Recruiting isn’t rocket science, so what makes it so difficult? If you ask startup founders about their number one challenge, it’s recruiting, without fail.
I’ve significantly scaled two teams over the past 8 years — from 50 to 900+ at Airbnb, and now from 8 to 600+ at Coinbase. It’s not easy to get that many exceptional people in the door that fast.
So how do you succeed at this seemingly insurmountable task? Here are five key traps to avoid:
1) Don’t wait too long to prioritize hiring.
What does it mean to prioritize something at a startup? Well, I was hired as the third recruiter at Airbnb — that means that on a team of fifty people, 6% of them were focused on hiring. Now compare this to Coinbase, where I came on as the second recruiter in a team of eight people — even with 25% of us dedicated to recruiting, we still hired a recruiting coordinator only three months later. Why? Because efficiency & great candidate experience are crucial. Investing in hiring resources allows you to get creative with your recruiting in a world where the competition is stiff.
2) Don’t just spray and pray.
No matter how big the pile is, irrelevant resumes aren’t going to help you; you have to take the time to build up a pipeline of qualified candidates from the beginning — and that may take some unconventional thinking. For example, where do you find early Airbnbers? Your hosts, your power-users, Couchsurfers…? Subreddits for people who want to travel the world on a shoestring? Might there be Coinbase hires hiding in those subreddits for Crypto enthusiasts? Your nascent user-base can be a treasure trove of untapped talent.
So figure out where to find people who believe in what you’re doing — and then go there to find them. Bonus: If you’re really finding the right people, you won’t have to worry about losing them to the Bay Area heavyweights (Facebook, Uber, Google etc.).
3) Don’t underestimate the power of hiring people who believe in your mission.
There’s a lot at stake to take a new job. And it’s hard to take the plunge — even once you find the believers. I come from a Chinese family — they thought I was nuts to leave Google for some startup that lets you sleep in a stranger’s house. But I did it anyway. As Airbnb was starting to become a common household name, I left to join a Bitcoin startup working out of a loft. Why? Because I believed in the mission and loved the people.
One of my earliest hires at Coinbase, Linda Xie (currently Co-Founder of Scalar Capital), was deeply passionate about Bitcoin and sharp as a whip. Despite lacking experience in Compliance specifically, I hired her as a Compliance Investigator. Why? She was a Risk Analyst at AIG so there were some transferable skills, but more importantly she was smart, curious, and extremely passionate about our mission.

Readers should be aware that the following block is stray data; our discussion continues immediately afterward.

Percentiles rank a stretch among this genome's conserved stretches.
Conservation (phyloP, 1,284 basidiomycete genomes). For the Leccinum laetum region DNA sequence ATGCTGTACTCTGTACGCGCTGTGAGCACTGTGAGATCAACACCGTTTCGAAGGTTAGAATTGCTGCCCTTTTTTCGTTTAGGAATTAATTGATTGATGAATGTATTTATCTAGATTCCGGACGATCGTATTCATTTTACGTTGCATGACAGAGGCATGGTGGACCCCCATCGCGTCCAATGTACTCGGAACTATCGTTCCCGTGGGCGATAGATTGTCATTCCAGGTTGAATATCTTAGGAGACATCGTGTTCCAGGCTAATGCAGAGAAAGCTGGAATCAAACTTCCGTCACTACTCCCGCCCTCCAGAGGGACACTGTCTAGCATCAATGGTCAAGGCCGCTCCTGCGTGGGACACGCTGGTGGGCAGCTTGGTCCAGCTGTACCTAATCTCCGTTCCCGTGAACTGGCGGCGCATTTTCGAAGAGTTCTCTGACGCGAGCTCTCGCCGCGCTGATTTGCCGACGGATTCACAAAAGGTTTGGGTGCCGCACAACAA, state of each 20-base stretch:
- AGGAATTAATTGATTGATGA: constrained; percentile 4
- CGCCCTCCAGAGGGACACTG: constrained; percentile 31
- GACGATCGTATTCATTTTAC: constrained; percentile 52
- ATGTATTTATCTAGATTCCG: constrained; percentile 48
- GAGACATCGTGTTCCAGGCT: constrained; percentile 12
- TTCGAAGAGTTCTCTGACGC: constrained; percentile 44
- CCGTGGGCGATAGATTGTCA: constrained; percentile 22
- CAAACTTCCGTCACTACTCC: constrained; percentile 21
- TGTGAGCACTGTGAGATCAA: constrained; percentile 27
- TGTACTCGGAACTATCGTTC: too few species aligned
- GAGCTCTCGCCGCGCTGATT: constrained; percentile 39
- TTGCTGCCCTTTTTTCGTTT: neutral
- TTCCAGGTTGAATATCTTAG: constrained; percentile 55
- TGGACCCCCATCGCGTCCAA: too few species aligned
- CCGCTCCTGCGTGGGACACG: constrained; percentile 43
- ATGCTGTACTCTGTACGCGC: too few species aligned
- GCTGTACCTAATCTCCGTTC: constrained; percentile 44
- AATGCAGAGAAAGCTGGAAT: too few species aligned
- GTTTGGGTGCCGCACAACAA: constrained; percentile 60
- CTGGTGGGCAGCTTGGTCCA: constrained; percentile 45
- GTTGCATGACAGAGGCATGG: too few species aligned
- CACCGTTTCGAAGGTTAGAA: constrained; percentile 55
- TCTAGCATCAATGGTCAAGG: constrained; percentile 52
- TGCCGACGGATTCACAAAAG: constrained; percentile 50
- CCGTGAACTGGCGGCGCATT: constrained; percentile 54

You need missionaries over mercenaries and when the going gets tough, the passionate will stick around. So start with the people who’ve already taken the leap of faith with you.
4) Don’t make the wrong hire.
No, really. I know it seems so simple. But when you have too much work and not enough people, it’s hard to hold on to how important it is to get the hire right the first time. Having the wrong person in the role is actually so much worse than having no one at all — it rapidly erodes trust, making it that much harder for the next person to succeed. So then even if you do get the right person, they’re already starting from behind the line. Not to mention the effect on team morale once they move on. Better to err on the side of false negatives than false positives. A good rule of thumb I use at Coinbase: if you’re not a hell yes, you’re a no.
5) Don’t wait to address hiring for diversity.
Believe me when I say it only gets more challenging with time. Referrals are a great source of hires so build your core team with diversity in mind. People will refer people who are like them and this can either help, or hurt you.
Diversity is key for a successful product! If you want your product to appeal to a wide demographic, it must reflect that demographic. And throw out that assumption that one must lower the bar to hire under-represented talent. It will, however, require more work at the top of the funnel plus analysis to ensure an unbiased process. Another strong reason to hire a recruiter early on.
So I have some bad news and some good news: the bad is that there is no silver bullet to solve your recruiting challenges; no external agency is going to swoop in and solve all your problems. Sorry. But the good news is that prioritizing recruiting early will help to avoid the other major missteps outlined. Step one: Invest in smart, adaptable, and curious recruiting talent. Step two: partner with them to get creative on hiring. Step three: let me know how it goes.
Credits: Thanks to Arianna Simpson for edits and for conversations with Barry Kwok, Brian Armstrong and Grant D’Arcy who inspired parts of this post.